An invention that alleviates the pinout problem in a microcontroller system, and incorporates dynamic updating of the operating software will now be described in detail. Referring to FIG. 1, there is shown a microcontroller system 100 in accordance with one embodiment of the present invention. Microcontroller 101 communicates with the serial/parallel interface 102 by means of three signal lines, Reset 111, Serial clock 112, and Rx/TxD 113. An operation which might either download data to a parallel bus device 103 or upload data from the parallel bus device 103 is initiated by a signal on reset line 111. Serial data is either clocked out of microcontroller 101 serial port or into microcontroller 101 serial port depending on the operation. Serial data is communicated between the bidirectional serial port of microcontroller 101 and the serial/parallel interface 102 on the bidirectional serial data line, Rx/TxD line 113. The serial clock of microcontroller 101 is sent to serial/parallel interface 102 via serial clock line 112. In a download, or write, operation, serial data is received by the serial/parallel interface 102, and provided to parallel bidirectional data bus 122. Data bus 122 is an m-bit parallel data line, where m is a predetermined integer number of bits. Conversely, in an upload, or read, operation, bus device 103 sets up the data to be sent to microcontroller 101 on the bidirectional data bus 122 where it is received by the serial/parallel interface 102. Data is then clocked out by the serial/parallel interface 102 on line Rx/TxD 113 where it is received at the serial port of microcontroller 101. The address at which data is either to be written or read is provided to serial/parallel interface 102 on its address line 121. Address line 121 is an n-bit address bus, where n is a predetermined integer number of bits. Serial/parallel interface 102 informs bus device 103 when a read or write operation is being executed using read/write ("RIW") control bus 123. Serial/parallel interface 102 may access more than one bus device. In such an embodiment, R/W control bus 123 would implement a chip select signal on one of its lines. Chip select operation and circuitry are understood by artisans of ordinary skill in the art. Bus device 103 may be implemented as a memory, including nonvolatile memory, or a peripheral bus device in one embodiment of the invention. Additionally, it should be noted that bus device 103 may be any device in a data processing system that communicates via a parallel bus.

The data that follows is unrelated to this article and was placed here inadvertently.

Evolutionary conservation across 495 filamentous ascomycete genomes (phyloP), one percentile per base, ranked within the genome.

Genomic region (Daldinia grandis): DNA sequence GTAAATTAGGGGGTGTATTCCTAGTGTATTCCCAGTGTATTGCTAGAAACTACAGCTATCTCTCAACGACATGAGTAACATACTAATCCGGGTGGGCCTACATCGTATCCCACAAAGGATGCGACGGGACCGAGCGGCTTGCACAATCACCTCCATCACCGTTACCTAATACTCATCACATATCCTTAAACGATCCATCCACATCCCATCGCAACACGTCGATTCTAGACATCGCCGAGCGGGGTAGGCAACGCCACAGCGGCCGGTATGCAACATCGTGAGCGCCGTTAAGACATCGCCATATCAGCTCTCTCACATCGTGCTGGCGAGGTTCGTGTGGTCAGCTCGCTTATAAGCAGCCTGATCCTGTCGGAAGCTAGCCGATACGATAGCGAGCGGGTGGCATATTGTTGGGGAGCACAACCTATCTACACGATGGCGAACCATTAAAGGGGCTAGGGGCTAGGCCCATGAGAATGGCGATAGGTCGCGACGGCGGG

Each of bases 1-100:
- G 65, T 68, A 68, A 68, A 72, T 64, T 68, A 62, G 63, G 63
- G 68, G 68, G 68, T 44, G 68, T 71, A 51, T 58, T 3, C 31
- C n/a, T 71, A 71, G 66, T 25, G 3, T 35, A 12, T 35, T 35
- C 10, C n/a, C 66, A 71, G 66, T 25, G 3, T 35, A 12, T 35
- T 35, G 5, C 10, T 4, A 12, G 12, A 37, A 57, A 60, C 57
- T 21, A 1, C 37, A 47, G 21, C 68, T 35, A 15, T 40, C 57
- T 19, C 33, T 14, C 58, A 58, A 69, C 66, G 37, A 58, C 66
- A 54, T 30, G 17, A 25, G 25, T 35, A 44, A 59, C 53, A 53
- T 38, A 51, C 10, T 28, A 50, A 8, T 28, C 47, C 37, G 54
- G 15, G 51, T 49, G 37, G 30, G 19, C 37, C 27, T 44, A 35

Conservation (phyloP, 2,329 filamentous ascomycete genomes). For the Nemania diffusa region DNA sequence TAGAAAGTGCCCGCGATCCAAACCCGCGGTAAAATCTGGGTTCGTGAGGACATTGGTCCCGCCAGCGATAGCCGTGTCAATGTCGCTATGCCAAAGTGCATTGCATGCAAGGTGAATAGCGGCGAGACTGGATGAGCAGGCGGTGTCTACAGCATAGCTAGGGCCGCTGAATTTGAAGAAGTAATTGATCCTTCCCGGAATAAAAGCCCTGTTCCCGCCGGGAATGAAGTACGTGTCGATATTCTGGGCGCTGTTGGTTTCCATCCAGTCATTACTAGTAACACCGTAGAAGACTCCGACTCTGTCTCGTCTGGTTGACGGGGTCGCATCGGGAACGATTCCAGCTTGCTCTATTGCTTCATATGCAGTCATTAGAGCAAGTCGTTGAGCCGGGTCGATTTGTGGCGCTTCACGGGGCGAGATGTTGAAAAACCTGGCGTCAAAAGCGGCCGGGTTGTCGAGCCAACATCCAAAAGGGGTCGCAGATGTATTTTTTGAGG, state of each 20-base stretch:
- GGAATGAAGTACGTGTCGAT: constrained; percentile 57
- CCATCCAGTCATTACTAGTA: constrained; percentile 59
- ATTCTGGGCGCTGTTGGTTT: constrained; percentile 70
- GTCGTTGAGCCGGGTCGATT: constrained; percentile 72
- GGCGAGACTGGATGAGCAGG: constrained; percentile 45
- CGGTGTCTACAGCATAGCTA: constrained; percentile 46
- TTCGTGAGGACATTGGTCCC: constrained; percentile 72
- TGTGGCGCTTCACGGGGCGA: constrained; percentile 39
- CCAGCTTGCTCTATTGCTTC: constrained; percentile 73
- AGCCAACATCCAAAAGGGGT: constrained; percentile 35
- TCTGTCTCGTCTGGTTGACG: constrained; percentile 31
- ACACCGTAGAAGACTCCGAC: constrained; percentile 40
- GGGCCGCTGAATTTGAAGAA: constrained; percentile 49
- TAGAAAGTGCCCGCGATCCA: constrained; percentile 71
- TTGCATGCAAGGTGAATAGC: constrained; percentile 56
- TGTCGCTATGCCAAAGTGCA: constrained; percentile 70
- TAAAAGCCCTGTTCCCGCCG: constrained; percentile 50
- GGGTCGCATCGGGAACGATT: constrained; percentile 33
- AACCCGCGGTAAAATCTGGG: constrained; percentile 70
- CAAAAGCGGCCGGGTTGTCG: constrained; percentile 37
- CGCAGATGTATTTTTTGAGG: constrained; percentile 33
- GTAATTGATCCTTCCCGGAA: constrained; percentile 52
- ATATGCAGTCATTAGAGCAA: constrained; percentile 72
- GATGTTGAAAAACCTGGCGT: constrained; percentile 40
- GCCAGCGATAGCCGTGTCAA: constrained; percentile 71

Microcontroller system 100 may also include other bus devices such as bus device 104 which reside in the address space of microcontroller 101. Data is transmitted to, or received from, bus device 104 on parallel data bus 142, and the address at which the read or write operation takes place is provided by an address bus 141 of microcontroller 101. Microcontroller 101 informs bus device 104 as to a read or write operation by asserting read/write bus 143. A more detailed understanding of the invention may be had by now referring to FIG. 2 depicting a block diagram of an embodiment of serial/parallel interface 102.
An operation is initialized by microcontroller 101 (not shown in FIG. 2) asserting reset line 111. In response to the signal on reset line 111, control logic 207 resets address logic 203 and clock sequencing logic 201 by asserting the interface reset line 272. Microcontroller 101 then clocks out the initial n-bit address to be asserted on address line 121. The initial n-bit address corresponds to the location of the first block of data to be uploaded or downloaded. This address is clocked into shift register 202 by register clock 211 generated by clock sequencing logic 201. Clock sequencing logic 201 receives the serial clock from microcontroller 101 on serial clock 112. Register clock 211 is synchronized with serial clock 112. Microcontroller 101 may send the initial address byte-by-byte. In such an embodiment, microcontroller 101 sends bytes of the address sequentially until all n-bits of the address have been sent. Clock sequencing logic 201 accumulates serial clock cycles. After all n-bits are received, clock sequencing logic 201 latches the address which appears on the parallel bus 221 of shift register 202 into address logic 203 by asserting address latch 212. Parallel bus 221 is Z bits in length, where Z is predetermined integer value.